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The lily I condemned for thy hand, And buds of marjoram had stol'n thy hair:
The roses fearfully on thorns did stand, One blushing shame, another white despair; A third, nor red nor white, had stol'n of both And to his robbery had annex'd thy breath; But, for his theft, in pride of all his growth A vengeful canker eat him up to death. More flowers I noted, yet I none could see But sweet or colour it had stol'n from thee.
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He that is proud eats up himself: pride is his own glass, his own trumpet, his own chronicle.
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I can see his pride
Peep through each part of him.
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Pride went before, ambition follows him.
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All pride is willing pride.
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He that is proud eats up himself; pride in his glass, his trumpet, his chronicle; and whatever praises itself but in the deed, devours the deed in the praise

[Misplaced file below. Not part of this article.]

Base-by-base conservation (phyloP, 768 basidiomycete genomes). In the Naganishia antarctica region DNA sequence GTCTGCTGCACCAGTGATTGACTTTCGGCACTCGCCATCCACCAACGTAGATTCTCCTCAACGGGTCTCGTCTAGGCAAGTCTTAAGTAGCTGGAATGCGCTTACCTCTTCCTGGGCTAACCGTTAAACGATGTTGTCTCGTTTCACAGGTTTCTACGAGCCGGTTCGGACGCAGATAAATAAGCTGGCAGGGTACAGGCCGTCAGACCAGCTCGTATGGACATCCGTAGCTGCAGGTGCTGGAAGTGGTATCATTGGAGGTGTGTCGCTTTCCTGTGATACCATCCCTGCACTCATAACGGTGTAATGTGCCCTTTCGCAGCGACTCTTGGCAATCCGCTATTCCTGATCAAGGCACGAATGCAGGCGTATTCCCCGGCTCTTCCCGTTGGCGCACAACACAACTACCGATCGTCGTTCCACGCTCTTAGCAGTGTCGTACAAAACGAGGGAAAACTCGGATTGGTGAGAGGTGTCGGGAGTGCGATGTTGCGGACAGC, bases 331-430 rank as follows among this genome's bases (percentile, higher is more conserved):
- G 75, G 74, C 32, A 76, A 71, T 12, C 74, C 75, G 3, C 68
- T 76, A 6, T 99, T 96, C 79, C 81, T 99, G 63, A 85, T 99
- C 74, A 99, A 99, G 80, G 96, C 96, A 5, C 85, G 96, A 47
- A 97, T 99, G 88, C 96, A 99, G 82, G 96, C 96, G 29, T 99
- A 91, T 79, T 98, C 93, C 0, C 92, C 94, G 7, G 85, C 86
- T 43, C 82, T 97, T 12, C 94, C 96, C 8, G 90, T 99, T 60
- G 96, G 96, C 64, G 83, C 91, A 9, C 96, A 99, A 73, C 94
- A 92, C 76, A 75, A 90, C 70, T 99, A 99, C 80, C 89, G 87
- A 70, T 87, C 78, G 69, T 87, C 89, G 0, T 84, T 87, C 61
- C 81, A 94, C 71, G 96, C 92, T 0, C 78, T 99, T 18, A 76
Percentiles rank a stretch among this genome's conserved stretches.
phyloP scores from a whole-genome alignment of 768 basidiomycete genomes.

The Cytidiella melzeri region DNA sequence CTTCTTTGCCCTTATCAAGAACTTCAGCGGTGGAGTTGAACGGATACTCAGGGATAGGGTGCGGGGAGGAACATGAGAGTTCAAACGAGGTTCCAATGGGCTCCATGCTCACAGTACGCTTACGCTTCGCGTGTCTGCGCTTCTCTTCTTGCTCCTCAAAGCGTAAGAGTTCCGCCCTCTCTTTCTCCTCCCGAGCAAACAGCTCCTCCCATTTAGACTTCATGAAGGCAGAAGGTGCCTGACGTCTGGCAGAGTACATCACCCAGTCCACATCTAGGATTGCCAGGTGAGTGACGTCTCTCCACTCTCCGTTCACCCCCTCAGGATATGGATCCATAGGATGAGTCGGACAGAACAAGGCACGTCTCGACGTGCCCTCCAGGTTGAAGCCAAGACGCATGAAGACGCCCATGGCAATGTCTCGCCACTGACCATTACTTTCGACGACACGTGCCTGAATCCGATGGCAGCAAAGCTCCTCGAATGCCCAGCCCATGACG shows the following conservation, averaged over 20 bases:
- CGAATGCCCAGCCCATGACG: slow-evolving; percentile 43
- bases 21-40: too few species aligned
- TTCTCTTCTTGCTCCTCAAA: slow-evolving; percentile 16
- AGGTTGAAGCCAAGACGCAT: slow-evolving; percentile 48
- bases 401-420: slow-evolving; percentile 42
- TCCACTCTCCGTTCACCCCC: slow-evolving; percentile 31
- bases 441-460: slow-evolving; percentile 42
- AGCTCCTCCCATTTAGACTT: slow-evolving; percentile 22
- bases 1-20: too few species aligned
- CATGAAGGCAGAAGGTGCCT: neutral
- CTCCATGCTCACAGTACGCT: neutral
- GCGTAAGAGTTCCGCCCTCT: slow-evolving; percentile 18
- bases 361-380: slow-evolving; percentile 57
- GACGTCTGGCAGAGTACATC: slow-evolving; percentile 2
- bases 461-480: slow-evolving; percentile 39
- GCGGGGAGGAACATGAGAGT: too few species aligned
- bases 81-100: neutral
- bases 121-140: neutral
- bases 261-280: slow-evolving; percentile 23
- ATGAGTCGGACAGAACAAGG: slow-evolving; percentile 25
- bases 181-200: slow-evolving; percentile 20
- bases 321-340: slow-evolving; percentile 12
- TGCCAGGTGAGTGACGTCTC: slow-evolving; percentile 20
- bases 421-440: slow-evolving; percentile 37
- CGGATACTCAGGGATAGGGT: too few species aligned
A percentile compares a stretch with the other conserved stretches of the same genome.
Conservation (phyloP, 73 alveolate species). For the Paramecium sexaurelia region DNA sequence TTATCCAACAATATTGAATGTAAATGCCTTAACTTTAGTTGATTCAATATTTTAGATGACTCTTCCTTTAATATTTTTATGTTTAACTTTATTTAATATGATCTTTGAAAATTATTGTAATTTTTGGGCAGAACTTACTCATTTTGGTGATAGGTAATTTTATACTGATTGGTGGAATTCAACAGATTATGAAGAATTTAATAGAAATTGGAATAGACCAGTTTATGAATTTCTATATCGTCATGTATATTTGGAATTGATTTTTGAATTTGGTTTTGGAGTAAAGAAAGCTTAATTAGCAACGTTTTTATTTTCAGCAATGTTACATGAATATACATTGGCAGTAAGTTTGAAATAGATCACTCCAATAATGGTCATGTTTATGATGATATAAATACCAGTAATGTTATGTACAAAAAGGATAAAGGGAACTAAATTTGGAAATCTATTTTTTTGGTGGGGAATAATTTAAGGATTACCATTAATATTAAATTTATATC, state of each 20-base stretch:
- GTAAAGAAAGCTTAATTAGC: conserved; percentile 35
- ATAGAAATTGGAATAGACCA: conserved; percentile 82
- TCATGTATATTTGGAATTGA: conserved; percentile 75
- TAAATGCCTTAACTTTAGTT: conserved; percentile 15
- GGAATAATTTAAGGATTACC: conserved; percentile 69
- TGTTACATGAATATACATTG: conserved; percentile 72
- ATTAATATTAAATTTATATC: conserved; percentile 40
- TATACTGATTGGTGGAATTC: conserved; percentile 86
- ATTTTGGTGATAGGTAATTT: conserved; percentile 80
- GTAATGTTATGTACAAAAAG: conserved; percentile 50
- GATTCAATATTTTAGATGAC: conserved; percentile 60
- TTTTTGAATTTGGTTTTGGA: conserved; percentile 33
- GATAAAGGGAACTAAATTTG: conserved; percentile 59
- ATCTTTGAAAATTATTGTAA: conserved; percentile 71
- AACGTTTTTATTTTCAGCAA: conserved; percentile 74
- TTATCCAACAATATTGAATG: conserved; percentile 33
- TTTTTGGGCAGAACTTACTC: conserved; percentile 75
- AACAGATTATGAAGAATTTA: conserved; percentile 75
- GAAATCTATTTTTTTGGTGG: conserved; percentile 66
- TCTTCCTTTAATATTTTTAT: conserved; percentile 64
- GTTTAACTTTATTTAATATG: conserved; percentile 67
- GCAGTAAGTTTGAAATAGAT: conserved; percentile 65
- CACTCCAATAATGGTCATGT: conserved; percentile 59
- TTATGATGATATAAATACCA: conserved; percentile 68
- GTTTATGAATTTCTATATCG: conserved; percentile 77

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It may do good; pride hath no other glass To show itself but pride, for supple knees Feed arrogance and are the proud man's fees.
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I love thee so, that, maugre all thy pride,
Nor wit nor reason can my passion hide.
Do not extort thy reasons from this clause,
For that I woo, thou therefore hast no cause
But rather reason thus with reason fetter,
Love sought is good, but given unsought better.
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I have ventured, Like little wanton boys that swim on bladders, This many summers in a sea of glory, But far beyond my depth. My high-blown pride At length broke under me, and now has left me, Weary and old with service, to the mercy Of a rude stream that must for ever hide me.
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Whatever praises itself but in the deed, devours the deed in the praise.
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Why, who cries out on pride that can therein tax any private party? Doth it not flow as hugely as the sea till the weary very means do ebb?